Something's been bugging me about timber REIT Plum Creek Timber
Back then, Bill mentioned that the market was valuing Plum Creek's assets at less than $1,000 per acre. The assets in question are Plum Creek's 8.1 million acres of timberland. The "value" referred to is the company's enterprise value (its $6.6 billion market capitalization minus its $350 million in cash and plus its $1.8 billion in long-term debt).
If you're a lover of fireplaces and free firewood like me (and with snow softly falling outside, I imagine a few of you are), then perhaps just the mention of being able to buy land for under a grand an acre -- and not just land, but land with firewood a-growin' all over it -- would have perked your ears up. It certainly did mine.
And so I did some digging into Plum Creek's numbers. And indeed it did seem that the market values the company at about $1,000 per acre. How can that be? I mean, have you seen the prices that Home Depot
So I did more digging, Googling my way to a handful of references citing your average standing red oak as worth about $500. And I got to thinking: If Plum Creek has more than three trees growing on an acre, it's a bargain!
Finally, came the news in December that Plum Creek had bought 48,500 acres of prime Maine timberland for an undisclosed sum. "Aha!" thought I. Once the company discloses the sum, we'll know how much Plum Creek thinks an acre of woodland is really worth -- and being a timber company, it should know.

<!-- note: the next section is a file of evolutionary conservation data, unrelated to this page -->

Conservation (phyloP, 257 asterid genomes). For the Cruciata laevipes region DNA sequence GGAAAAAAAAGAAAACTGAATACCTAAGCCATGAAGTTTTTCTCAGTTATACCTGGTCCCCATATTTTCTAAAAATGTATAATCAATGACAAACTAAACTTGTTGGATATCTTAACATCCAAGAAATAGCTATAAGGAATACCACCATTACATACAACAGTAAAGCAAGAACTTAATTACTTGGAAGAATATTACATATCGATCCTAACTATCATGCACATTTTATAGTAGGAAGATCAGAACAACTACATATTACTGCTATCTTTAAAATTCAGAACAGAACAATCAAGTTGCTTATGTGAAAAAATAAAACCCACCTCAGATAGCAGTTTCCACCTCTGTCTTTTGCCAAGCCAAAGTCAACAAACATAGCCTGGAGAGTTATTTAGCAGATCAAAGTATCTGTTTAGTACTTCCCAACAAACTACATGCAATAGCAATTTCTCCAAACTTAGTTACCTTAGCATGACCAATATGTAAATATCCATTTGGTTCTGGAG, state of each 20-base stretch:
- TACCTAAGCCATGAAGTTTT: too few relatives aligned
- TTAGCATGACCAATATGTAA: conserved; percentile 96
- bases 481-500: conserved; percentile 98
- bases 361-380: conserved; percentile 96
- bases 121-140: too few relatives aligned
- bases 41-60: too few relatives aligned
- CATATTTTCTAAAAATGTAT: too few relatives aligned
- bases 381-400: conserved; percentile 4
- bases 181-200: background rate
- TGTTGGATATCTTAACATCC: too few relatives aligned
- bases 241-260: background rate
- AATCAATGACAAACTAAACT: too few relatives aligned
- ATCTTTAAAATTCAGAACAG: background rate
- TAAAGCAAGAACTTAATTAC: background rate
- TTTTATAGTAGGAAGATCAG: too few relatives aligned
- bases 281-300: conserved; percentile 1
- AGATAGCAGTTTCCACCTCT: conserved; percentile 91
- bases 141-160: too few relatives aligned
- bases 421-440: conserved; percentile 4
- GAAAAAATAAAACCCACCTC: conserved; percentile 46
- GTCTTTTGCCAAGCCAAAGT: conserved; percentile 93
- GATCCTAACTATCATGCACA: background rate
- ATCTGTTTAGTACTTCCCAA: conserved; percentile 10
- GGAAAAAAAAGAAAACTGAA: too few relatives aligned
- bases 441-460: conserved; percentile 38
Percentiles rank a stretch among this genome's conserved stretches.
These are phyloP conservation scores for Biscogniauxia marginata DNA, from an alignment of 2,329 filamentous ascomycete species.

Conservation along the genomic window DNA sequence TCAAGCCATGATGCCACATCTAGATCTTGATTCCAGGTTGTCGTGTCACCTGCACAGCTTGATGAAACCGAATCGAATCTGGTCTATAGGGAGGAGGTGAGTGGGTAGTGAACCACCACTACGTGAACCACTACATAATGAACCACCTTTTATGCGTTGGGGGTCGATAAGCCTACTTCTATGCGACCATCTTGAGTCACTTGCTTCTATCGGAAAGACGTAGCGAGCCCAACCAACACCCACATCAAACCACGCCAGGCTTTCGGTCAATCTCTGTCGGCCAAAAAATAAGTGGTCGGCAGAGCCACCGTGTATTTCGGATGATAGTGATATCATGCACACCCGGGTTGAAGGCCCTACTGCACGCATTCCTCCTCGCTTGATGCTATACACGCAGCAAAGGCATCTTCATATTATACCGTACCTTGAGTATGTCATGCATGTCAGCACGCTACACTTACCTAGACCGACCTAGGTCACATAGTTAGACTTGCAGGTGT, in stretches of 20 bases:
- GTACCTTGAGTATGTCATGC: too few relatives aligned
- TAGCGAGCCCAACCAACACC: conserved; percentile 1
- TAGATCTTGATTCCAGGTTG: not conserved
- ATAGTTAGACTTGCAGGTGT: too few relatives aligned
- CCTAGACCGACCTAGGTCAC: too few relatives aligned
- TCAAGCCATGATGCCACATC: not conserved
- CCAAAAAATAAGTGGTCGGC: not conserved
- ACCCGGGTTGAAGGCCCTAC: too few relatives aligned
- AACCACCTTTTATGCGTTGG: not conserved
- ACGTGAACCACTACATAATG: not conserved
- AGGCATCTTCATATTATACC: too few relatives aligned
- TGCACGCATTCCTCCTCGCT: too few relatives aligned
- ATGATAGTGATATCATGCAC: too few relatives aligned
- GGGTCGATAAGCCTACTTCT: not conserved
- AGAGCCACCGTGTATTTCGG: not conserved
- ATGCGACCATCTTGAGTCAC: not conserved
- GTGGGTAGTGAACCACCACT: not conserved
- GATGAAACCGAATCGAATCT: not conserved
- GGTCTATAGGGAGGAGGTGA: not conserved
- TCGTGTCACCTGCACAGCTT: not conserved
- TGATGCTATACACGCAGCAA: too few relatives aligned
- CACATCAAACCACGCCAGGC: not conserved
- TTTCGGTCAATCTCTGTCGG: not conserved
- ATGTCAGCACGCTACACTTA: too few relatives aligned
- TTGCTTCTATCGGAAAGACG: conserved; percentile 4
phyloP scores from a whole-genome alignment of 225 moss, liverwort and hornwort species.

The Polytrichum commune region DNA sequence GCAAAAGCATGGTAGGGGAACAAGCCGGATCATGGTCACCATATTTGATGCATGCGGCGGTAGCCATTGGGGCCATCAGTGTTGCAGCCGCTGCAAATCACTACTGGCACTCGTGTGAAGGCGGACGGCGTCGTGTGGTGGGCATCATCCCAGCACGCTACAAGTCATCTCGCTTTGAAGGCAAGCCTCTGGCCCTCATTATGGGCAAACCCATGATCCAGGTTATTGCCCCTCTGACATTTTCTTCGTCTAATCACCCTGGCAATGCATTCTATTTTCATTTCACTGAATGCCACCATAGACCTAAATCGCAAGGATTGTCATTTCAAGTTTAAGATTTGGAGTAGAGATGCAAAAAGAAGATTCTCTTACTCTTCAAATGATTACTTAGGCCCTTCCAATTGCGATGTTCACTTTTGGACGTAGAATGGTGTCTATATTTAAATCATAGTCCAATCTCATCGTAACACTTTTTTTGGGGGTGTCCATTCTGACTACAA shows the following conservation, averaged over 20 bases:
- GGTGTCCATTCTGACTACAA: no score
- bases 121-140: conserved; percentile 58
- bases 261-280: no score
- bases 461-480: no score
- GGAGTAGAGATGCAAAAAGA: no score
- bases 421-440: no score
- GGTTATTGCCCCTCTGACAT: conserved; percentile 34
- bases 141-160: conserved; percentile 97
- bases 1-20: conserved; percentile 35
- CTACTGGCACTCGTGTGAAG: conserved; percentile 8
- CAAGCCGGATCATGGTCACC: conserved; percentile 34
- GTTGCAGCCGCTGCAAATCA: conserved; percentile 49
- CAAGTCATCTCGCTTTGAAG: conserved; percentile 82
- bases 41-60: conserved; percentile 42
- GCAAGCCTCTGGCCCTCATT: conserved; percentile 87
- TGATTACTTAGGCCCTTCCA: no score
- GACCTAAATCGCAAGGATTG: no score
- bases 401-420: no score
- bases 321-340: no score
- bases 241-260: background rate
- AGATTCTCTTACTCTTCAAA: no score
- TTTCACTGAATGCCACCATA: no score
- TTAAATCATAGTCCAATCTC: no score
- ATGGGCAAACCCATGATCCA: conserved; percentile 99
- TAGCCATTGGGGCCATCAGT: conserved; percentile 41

The denouement came with Plum Creek's earnings release yesterday (what's that? Oh, it nearly doubled its 2003 earnings. Big whoop.) Plum Creek anted up $33 million for the Maine acreage: That's about $680 an acre. So did Plum Creek get itself a super sweet deal up north, or is timberland really worth less than the timber upon it?
To be honest, I'm still not sure. I'm still trying to wrap my Foolish mind around this conundrum. In the meantime, though, I came across this interesting bit of trivia. Each of the past two years, Plum Creek has sold an average of about $680 million worth of timber off of its 8.1 million acres. That means that in 8.1 years, Plum Creek should have harvested an amount equivalent to what it paid for the Maine acreage. But because the company practices sustainable forestry, the land is just as timber-rich at the end of the 8.1 years as it was at the beginning.
Fool contributor Rich Smith owns no shares of any company mentioned in this article.